Review into cosmetic surgery industry launched led by NHS Medical Director
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Home > News > Government launches review into the cosmetic surgery industry

16th August 2012

Government launches review into the cosmetic surgery industry

During the recent scandal surrounding breast implants, the government promised to carry out a review into the cosmetic surgery industry.

The review's remit will be to make sure that the cosmetic surgery industry is focused on patient safety and care, as well as the safety of products used in cosmetic procedures.

Patients undergoing cosmetic surgery should be provided with sufficient and accurate information before making the decision to proceed, including whether the person carrying out the procedure has the appropriate qualifications. They also need to know what aftercare is provided by the clinic, particularly when problems arise as a result of the procedure.

Sir Bruce Keogh, the medical director of the NHS who is leading the review, said at the launch that he was concerned that “too many people do not realise how serious cosmetic surgery is and do not consider the life-long-implications - and potential complications - it can have”.

New legislation of cosmetic surgery

The reviews' findings could recommend new legislation to regulate clinics as well as setting minimum qualifications required for those who carry out procedures such as breast implants.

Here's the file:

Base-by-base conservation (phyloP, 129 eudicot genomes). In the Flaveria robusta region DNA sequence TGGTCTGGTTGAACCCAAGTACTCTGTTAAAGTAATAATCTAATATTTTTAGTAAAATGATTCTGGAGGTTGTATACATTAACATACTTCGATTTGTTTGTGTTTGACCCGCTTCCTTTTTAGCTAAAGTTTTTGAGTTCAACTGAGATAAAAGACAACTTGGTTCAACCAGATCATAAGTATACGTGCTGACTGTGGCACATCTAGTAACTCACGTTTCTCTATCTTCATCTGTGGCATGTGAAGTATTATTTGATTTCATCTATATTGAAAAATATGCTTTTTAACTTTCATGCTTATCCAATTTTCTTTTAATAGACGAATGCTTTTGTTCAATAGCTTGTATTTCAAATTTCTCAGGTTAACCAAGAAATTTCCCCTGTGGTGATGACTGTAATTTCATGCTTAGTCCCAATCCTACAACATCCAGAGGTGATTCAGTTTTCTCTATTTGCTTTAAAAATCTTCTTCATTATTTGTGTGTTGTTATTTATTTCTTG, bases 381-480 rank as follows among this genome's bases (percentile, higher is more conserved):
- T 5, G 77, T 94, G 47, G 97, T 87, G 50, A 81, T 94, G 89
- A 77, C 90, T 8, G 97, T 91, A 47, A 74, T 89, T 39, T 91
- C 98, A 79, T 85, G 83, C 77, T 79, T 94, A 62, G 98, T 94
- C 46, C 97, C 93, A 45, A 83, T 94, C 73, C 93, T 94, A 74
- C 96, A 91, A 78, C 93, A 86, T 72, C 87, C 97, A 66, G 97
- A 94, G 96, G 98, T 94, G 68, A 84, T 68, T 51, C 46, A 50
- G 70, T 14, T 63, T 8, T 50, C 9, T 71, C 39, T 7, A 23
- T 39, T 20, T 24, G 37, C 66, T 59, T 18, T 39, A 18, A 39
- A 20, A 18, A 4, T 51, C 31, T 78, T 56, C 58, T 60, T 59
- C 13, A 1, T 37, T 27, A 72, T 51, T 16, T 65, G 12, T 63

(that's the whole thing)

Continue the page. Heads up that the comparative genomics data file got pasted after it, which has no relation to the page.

It will also consider whether the industry, often criticised as exploiting vulnerable people, uses aggressive advertising methods which need to be controlled.

Introduction of an implant register

The introduction of an implant register will also be considered. This would ensure that all devices used in cosmetic procedures would be routinely registered and patients could be contacted quickly. Many private clinics had not kept records of which patients had received PIP implants.

The register would also cover devices such as metal-on-metal hip joints which have also recently been found to cause problems to patients.

Scheme to protect cosmetic surgery patients

A further measure could be the compulsory introduction of a scheme, such as already exists in the travel industry, which would provide patients with protection should they experience post-procedure problems and the company providing their procedure has collapsed.

Regulation of minor cosmetic treatments

Whilst the government review is focusing on the more serious cosmetic procedures, such as breast implants and other invasive surgery, there are calls for tougher regulation to also be imposed on cosmetic treatments such as anti-aging fillers (dermal fillers), botox injections and laser treatments. Currently no qualifications are required to administer these so-called minor procedures so they can be legally injected by anyone and only basic safety checks are required.

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